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Last month, Joe Biden was inaugurated as the 46th President of the United States.

There has been much talk of what Biden must achieve in his first 100 days, if he’s to have a real impact as his country’s new leader. He will be facing an uphill challenge, given the magnitude of the international and domestic crises he’s inherited from his predecessor. But if that sounds tough, spare a thought for the average manager out there.

According to author Michael D Watkins, business managers and leaders have an even tighter timescale – just 90 days – to prove their worth at the helm. That’s one financial quarter, the period of time on which businesses tend to evaluate success and failure.

But Watkins’ book, The First 90 Days: Proven Strategies For Getting Up to Speed Faster and Smarter, claims that asserting your worth as a new leader isn’t just about hitting targets. Watkins says that there are 10 key steps to making a great start as a new leader in that first quarter. These include learning as much as you can about the role and team, as well as making strategic alliances with other department heads.

Over my years working with companies to build their employees’ management and leadership skills, I’ve picked up a few tips too. Whatever the situation you’re inheriting at work – whether it’s a well-oiled machine that runs like a dream, or a hot mess – there are some key approaches and attributes that seem to help leadership transitions run more smoothly.

Don’t be tempted to criticise your predecessor

Hearing that the last manager wasn’t popular may be something of a relief, as it’s never easy to feel that you’re stepping into very large shoes. However, just because the previous bar for performance was low, that doesn’t mean that your expectations should be. Don’t be drawn into badmouthing your predecessor, especially if they were popular.

Trying to elevate yourself by pulling other people down rarely works out. Raise the bar even higher, by setting high standards for your personal integrity as well as your work. You want your new team’s focus to be on how you’re all going to excel in the future, not how poor things were in the past.

Get to know your team before rushing into changes

In some emergency situations, such a global pandemic, you may have little choice but to start making serious changes on day one. However, in most roles, you can afford to take some time to understand the lay of the land before you start moving your troops around.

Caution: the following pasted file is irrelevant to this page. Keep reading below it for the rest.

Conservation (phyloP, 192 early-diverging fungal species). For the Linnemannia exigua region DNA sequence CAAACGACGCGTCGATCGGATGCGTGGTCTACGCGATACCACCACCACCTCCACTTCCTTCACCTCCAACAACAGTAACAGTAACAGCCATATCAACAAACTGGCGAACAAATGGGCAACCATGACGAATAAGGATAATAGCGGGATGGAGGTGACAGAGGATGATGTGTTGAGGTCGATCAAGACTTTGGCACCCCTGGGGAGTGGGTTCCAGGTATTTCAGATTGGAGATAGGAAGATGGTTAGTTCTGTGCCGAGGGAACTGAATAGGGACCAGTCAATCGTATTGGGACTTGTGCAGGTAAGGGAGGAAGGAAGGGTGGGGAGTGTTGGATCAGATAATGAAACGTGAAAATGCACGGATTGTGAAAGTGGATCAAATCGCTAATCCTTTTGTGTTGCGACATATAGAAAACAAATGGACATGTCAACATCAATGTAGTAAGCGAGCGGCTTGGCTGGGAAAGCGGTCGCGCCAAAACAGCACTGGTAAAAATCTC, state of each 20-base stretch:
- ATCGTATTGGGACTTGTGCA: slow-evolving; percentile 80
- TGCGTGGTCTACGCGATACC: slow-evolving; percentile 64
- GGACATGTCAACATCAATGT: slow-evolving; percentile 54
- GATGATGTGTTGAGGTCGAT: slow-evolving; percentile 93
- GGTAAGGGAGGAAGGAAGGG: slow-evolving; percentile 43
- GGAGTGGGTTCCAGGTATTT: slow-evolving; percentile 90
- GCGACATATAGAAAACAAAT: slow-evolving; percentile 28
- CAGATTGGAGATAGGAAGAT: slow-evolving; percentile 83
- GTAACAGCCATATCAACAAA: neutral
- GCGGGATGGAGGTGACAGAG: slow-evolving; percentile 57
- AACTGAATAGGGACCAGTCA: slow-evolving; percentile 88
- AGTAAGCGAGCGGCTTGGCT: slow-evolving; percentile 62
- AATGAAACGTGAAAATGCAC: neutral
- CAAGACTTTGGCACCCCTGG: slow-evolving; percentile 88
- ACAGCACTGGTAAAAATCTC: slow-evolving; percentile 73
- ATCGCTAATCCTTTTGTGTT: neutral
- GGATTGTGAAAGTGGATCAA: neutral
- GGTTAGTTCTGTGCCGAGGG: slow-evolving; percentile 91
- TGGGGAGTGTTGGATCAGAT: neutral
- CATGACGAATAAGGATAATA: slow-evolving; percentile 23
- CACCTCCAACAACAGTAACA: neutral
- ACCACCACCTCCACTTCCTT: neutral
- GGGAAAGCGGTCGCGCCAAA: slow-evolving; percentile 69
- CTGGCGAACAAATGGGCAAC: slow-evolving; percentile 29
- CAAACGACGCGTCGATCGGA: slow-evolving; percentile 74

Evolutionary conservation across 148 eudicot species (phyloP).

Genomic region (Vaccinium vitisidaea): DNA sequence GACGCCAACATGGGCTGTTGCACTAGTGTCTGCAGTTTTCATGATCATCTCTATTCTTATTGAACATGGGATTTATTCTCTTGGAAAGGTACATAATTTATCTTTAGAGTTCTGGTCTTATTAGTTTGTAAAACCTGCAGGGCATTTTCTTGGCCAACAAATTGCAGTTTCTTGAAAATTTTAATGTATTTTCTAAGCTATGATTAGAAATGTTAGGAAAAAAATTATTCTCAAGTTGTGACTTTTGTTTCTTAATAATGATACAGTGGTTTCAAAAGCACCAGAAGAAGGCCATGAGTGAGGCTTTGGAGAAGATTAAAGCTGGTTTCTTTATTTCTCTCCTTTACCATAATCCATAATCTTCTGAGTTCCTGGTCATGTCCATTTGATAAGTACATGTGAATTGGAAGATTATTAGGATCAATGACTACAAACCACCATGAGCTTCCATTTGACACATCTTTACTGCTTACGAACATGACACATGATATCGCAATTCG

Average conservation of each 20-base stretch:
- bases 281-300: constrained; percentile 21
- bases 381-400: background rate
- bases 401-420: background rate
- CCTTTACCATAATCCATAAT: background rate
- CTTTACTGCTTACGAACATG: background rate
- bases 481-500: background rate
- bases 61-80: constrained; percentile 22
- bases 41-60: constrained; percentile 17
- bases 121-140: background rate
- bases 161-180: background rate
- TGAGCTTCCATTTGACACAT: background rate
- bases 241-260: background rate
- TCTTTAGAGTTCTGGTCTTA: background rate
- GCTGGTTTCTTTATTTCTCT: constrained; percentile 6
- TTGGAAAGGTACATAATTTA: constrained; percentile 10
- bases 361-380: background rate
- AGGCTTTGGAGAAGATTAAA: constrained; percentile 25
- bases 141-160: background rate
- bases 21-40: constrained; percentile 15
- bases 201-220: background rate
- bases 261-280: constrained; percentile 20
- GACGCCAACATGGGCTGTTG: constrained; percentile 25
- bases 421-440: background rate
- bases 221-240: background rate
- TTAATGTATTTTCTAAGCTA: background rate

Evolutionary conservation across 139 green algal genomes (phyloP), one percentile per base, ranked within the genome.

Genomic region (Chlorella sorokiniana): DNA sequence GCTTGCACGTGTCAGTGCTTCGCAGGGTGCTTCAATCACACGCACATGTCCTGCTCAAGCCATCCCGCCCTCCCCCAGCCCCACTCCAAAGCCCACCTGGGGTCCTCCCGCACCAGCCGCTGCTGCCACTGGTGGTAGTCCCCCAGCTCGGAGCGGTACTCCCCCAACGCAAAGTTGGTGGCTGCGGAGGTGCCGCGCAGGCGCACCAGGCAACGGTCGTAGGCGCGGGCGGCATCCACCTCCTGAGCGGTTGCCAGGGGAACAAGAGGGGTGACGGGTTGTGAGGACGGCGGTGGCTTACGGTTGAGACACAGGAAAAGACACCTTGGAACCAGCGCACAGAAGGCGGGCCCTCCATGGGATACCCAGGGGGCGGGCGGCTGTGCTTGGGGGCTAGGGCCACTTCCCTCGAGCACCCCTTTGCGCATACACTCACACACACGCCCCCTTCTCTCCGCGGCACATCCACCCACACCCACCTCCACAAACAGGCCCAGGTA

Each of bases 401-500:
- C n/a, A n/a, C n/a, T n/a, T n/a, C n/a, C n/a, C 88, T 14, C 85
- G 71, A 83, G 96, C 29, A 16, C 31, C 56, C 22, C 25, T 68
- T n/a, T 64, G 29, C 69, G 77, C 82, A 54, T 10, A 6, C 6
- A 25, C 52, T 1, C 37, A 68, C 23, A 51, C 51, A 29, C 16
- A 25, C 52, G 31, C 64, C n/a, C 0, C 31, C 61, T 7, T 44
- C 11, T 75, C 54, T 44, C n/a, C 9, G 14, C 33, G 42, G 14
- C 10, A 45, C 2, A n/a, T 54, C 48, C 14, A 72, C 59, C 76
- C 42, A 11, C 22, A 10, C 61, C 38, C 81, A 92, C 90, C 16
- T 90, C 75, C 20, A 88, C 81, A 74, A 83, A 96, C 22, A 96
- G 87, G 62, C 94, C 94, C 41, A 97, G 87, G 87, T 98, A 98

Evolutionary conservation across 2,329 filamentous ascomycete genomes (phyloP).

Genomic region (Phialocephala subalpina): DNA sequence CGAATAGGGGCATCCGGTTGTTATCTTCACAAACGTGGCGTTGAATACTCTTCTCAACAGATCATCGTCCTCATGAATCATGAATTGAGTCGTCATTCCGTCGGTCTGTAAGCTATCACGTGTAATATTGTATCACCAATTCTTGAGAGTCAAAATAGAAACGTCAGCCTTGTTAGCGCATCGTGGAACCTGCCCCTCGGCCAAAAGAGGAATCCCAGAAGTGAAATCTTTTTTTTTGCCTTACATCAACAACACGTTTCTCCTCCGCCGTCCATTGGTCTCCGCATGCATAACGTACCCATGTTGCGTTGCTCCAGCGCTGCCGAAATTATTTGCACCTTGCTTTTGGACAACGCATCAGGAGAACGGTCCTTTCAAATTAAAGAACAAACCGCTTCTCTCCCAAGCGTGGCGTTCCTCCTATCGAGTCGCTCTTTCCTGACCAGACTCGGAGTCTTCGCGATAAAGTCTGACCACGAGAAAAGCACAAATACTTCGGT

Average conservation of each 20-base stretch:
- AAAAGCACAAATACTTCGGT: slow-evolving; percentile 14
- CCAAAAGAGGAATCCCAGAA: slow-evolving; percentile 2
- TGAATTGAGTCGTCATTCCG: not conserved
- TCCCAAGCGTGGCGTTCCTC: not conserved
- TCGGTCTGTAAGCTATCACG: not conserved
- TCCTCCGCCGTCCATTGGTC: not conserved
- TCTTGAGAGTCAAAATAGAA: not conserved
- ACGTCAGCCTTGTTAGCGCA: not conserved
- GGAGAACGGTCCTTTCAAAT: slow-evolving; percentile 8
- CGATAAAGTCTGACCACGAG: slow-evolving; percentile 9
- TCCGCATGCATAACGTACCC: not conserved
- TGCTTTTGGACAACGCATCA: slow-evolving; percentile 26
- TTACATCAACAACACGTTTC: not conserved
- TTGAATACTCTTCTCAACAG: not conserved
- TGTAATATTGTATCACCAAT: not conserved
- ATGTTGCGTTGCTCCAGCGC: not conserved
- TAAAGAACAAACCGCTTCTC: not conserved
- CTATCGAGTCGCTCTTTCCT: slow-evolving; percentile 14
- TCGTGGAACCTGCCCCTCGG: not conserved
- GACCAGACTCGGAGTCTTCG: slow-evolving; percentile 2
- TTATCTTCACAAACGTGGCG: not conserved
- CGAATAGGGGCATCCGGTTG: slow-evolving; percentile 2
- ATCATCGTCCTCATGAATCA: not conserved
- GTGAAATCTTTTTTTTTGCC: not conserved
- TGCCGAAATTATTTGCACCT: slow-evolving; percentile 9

In order to make meaningful changes and get your new team onboard with your strategy, spend some time listening to them. Show that you care about their lived experience, rather than just ploughing ahead with pre-planned changes as soon as you arrive. Ask for their take on current issues and how they could be addressed. Not only will your staff be more open to change if they feel that their voices have been heard, you may even learn something useful that you didn’t know before.

Try to score an ‘early win’

This is something that Watkins advocates in order to make your mark during the first 90 days as a new leader. It means identifying a problem that can be dealt with during that vital first quarter, preferably in a very visible way, so you can demonstrate an early positive impact. I agree, but I would advise caution. Making a change for change’s sake, just to show that you’ve achieved something, can seriously backfire. But here’s where talking to your new team can really help.

Is there something you can address regarding their working practices or communication with management? Would an inexpensive technology upgrade make their lives easier and save the company money? As a fresh pair of eyes on the team, you may be able to spot simple ways to improve things quickly without putting anyone’s back up.

Get to know the company culture

Understanding the culture in your new workplace is essential, even if you have ambitions to change it. If you’ve come from a very conservative industry and your new company operates on a more informal basis – or vice versa – your old approach will seem out of touch, so you’ll need to adapt to communicate well.

If the company culture strikes you as toxic or unhelpful, it’s still important to understand it thoroughly so that you can make changes that will stick.

Can you prove yourself as a strong new leader in just 90 days? We’d love to hear about your success stories and the leadership skills that helped you get there.

Looking to develop your leadership potential?

Leadership & management is about more than just decision-making. The best business leaders arm themselves with the information they need to make good decisions. Whether it’s meetings, interviews or team dynamics, there’s always something to learn, and somewhere to improve.

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Mark Fryer

4th February 2021

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